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Black forest pancake.

Bre Mcgee, Special to the Star Tribune

These pancakes are puffed with pride

  • Article by: KIM ODE
  • Star Tribune
  • September 18, 2013 - 3:26 PM

People talk about having drama in their lives like it’s a bad thing.

Granted, no one likes drama involving teenagers, bank balances or cellphones dropped in lakes.

But when drama emerges from eggs, flour, milk and sugar, that can be a very good thing. With Oktoberfests on the horizon, a theatrically puffed German pancake is a delicious way to lend some pizazz to a celebratory brunch, or a simple breakfast.

The trick is having everything — and everyone — ready at the moment the pancake is done. The entertainment value of this German treat is being able to witness its poufy drama before it quickly, inevitably, begins to deflate. Cut and served with the season’s best apples, sautéed in butter and sugar until they begin to caramelize, a German pancake can bring down the house.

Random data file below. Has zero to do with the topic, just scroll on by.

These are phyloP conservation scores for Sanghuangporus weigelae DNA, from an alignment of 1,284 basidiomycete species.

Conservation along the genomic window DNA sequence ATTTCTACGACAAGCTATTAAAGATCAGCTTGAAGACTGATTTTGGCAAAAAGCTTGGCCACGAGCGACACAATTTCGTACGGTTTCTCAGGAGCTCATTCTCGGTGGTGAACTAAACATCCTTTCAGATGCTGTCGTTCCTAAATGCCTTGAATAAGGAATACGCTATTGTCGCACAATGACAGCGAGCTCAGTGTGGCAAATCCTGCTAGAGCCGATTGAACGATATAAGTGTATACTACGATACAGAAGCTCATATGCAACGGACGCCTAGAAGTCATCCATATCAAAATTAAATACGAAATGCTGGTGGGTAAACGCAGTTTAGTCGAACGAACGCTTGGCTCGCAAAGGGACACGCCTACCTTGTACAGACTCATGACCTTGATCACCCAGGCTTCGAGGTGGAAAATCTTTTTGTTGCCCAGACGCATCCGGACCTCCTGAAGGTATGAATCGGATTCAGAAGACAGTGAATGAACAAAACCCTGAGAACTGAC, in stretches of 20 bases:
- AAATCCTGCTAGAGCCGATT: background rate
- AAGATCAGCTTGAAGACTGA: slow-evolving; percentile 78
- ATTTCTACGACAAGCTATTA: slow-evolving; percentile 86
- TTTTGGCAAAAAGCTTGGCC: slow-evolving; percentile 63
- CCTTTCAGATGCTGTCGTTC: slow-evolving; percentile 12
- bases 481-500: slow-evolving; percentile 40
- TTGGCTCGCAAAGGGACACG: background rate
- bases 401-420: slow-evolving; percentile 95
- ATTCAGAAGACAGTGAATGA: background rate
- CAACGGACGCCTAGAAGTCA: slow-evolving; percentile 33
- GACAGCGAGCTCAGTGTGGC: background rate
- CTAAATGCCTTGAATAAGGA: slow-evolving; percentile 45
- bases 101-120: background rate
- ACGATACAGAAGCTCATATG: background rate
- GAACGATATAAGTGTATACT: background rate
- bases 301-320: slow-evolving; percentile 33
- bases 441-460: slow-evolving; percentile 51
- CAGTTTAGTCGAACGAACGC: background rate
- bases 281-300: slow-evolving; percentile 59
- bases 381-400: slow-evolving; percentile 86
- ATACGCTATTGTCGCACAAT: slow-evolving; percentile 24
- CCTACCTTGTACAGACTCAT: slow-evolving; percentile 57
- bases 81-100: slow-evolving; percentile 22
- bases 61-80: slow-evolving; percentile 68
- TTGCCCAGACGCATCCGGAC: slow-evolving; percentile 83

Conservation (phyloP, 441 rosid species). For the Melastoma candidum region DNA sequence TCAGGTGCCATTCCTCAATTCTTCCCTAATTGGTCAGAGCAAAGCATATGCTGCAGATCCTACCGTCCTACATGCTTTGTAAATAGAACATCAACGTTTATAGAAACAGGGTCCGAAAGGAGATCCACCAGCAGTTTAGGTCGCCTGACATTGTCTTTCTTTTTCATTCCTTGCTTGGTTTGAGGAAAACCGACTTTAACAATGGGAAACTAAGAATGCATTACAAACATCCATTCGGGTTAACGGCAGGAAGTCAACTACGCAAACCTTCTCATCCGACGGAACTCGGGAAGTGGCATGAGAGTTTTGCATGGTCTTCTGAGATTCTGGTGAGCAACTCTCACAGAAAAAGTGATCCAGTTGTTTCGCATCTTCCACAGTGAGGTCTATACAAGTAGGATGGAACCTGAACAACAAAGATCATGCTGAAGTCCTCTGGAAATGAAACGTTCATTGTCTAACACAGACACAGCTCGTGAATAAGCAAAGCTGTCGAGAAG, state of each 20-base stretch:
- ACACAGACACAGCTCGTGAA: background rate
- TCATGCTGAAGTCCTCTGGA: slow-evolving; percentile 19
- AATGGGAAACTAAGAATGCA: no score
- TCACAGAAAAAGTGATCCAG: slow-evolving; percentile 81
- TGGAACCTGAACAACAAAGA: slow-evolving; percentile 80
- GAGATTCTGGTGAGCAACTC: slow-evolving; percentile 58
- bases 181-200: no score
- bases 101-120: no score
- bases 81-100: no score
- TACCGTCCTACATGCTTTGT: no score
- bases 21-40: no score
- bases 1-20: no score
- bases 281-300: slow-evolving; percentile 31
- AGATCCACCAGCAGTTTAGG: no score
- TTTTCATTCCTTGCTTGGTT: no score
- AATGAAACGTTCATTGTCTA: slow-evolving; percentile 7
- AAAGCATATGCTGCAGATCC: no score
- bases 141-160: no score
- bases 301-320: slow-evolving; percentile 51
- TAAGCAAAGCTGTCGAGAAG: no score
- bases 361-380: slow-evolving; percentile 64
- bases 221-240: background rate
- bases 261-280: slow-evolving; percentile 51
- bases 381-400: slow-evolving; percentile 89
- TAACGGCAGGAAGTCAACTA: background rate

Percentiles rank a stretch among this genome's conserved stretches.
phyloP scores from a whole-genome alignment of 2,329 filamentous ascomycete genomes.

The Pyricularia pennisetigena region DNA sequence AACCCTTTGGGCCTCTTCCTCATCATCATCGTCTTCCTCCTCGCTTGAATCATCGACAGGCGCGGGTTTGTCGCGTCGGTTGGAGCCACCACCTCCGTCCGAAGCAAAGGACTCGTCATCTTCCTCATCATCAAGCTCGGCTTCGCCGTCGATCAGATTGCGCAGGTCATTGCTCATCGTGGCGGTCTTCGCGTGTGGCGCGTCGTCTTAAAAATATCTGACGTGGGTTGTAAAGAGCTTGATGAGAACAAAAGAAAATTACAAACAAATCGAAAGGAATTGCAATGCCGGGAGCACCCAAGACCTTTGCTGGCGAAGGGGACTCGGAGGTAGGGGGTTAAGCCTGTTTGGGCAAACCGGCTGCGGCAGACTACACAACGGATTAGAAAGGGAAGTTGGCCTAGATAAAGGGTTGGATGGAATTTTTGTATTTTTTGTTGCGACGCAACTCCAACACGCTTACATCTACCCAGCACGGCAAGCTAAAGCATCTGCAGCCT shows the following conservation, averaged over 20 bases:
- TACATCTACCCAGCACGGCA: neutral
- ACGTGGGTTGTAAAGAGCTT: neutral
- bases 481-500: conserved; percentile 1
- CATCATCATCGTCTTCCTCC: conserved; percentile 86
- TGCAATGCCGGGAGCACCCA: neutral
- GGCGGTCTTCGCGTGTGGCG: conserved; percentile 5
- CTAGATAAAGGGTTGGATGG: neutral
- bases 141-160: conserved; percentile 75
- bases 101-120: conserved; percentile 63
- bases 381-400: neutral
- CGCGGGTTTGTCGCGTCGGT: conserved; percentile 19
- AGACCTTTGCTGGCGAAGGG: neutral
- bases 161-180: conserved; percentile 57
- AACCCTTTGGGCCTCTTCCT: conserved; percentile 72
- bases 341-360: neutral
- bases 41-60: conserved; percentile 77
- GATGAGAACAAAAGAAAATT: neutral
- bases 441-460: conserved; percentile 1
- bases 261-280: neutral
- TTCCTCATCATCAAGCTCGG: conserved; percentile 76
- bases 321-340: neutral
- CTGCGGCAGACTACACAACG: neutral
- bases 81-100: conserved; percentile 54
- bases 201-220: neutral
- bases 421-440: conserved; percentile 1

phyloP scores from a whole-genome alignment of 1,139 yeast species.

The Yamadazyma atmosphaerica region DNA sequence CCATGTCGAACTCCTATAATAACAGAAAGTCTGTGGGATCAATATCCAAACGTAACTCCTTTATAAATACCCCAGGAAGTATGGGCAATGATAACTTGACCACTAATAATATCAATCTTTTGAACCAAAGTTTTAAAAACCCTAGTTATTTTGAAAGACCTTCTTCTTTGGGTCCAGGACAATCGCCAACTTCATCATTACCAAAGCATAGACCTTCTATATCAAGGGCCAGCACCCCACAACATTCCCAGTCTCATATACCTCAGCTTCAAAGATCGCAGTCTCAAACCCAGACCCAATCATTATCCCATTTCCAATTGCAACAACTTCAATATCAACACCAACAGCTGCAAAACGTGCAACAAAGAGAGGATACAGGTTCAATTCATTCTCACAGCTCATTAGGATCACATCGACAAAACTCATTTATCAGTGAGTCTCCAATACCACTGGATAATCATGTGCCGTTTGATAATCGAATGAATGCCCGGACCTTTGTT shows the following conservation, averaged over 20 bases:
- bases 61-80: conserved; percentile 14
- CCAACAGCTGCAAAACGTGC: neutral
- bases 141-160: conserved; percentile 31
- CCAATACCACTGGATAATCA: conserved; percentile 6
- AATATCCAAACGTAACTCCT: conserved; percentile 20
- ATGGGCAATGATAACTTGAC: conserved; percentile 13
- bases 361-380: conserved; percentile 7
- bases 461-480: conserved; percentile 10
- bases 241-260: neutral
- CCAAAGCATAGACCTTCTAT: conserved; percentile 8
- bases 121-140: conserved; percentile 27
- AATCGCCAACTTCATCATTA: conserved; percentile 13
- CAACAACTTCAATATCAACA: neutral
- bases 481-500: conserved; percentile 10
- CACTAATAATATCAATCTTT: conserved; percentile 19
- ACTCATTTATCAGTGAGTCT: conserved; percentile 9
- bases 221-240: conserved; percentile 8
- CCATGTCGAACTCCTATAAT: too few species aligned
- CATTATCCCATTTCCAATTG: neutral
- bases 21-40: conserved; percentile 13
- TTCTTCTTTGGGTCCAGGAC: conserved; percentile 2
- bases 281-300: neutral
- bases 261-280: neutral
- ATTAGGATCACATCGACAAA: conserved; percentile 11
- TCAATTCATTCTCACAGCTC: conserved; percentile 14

Heat is the key to your pancake achieving the greatest inflation. A preheated pan does double duty, melting the necessary butter, then crisping the bottom surface of the batter to keep it from sticking to the pan.

The resulting pancake has the bite of a crepe, the loft of a souffle, the egginess of custard and the brown shoulders of a popover. Some like to serve it with preserves or fresh fruit. A squeeze of lemon juice and a dusting of powdered sugar is traditional. Crumbled bacon and maple syrup could be ready for their close-up.

Because a German pancake bakes in only 15 minutes, you can serve one while a second one bakes, which is nice if you’re serving a number of people.

If there are kids in the kitchen, turn on the oven light so they can watch the batter rise and inflate into eggy escarpments. If there only are adults, turn the light on anyway.

Because we all like a little drama in our lives. □

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